GS GOTHARD & SON CONTRACTORS v. Mansel

Annotate this Case

611 So. 2d 1101 (1992)

G.S. GOTHARD AND SON CONTRACTORS, INC. v. William MANSEL, Wayne Butler, et al.

2910355.

Court of Civil Appeals of Alabama.

November 13, 1992.

*1102 Von G. Memory, Montgomery, for appellant.

J. Knox Argo, Montgomery, for appellees.

THIGPEN, Judge.

This appeal involves a subcontractor's suit against a homeowner.

The record reveals that in June 1990, Wayne and Linda Butler contracted with William Mansel, a general contractor, to build a house for $178,190. In October 1990, Mansel hired G.S. Gothard and Son Contractors, Inc. (Gothard), to install a sewer system for the Butlers' house for $5,100. Gothard installed the system and billed Mansel for $5,100. Apparently, Mansel defaulted on the Butler contract shortly after Gothard installed the system, leaving the house unfinished and several subcontractors and materialmen, including Gothard, unpaid.

Gothard filed a complaint against Wayne Butler and Mansel and unnamed others in December 1990, seeking to establish a mechanics' lien against Butler's house pursuant to Ala.Code 1975, § 35-11-210, and for breach of contract, open account, account stated, and money owed. Gothard was subsequently joined in this action by numerous other creditors who are not involved in this appeal. Gothard amended his complaint in January 1991, to add a count based on work and labor done. In May 1991, the trial court granted Gothard a summary judgment on the lien count, but denied summary judgment on the contract count. Gothard later withdrew its mechanic's lien.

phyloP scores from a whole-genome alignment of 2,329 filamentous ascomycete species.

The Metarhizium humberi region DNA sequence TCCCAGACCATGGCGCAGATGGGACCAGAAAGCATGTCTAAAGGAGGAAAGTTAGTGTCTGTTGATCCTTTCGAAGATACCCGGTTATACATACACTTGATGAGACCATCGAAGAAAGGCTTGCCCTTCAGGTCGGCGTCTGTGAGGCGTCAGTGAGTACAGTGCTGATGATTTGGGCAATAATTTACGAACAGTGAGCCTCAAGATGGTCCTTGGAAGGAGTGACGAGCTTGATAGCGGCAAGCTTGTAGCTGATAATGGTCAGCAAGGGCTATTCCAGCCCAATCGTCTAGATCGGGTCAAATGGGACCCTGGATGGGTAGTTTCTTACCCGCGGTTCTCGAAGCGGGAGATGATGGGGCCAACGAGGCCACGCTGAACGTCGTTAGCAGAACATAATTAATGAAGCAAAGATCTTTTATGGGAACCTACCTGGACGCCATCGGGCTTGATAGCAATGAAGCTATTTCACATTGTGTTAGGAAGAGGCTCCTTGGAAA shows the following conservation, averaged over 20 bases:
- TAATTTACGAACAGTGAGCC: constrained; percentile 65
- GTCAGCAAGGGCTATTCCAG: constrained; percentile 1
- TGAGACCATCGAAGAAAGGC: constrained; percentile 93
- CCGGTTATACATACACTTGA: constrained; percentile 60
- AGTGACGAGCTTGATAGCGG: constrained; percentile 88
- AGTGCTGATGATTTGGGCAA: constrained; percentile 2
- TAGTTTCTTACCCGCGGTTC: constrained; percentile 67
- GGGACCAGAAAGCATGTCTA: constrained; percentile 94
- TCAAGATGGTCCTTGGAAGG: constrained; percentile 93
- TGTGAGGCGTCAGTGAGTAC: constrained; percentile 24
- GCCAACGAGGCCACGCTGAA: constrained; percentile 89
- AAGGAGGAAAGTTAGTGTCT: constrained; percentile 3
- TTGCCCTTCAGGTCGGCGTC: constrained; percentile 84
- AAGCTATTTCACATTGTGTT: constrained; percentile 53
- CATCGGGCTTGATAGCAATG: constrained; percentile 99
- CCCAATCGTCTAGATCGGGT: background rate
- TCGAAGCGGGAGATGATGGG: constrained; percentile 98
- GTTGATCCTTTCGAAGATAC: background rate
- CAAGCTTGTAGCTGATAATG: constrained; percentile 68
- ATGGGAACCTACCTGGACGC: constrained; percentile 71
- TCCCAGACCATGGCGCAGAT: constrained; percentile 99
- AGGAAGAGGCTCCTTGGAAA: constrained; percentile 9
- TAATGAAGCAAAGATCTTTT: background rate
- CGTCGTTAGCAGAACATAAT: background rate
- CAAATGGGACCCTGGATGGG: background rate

After the evidence was presented ore tenus in March 1992, the trial court denied Gothard's claims against Butler, and specifically found that Butler had expended $189,093.03 in completing the house, and that there was no unpaid balance due to Mansel. Gothard appeals.

Gothard contends on appeal that it had an implied contract with Butler, apart from its express contract with Mansel, which implied contract obligated Butler to pay for the system; and that its common-law count of work and labor done is a valid remedy for unjust enrichment.

We note first that on review of an ore tenus proceeding, the trial court's finding is presumed to be correct and will be upheld on appeal, unless it is shown to be contrary to the great weight of the evidence. State v. Smith, 578 So. 2d 1374 (Ala.Civ.App.1991).

The purpose of the mechanic's and materialman's lien statute, Ala.Code 1975, § 35-11-210, is to protect one who supplies labor or materials for any building or improvement on land, when he does so at the request of a contractor or subcontractor rather than the landowner. Abell-Howe Co. v. Industrial Development Board of the City of Irondale, 392 So. 2d 221 (Ala. Civ.App.1980). Ala.Code 1975, § 35-11-210, provides for two types of liens: "(1) a lien for the full price of the materials furnished and (2) a lien for the amount of the unpaid balance due the contractor from the owner." Abell-Howe at 224.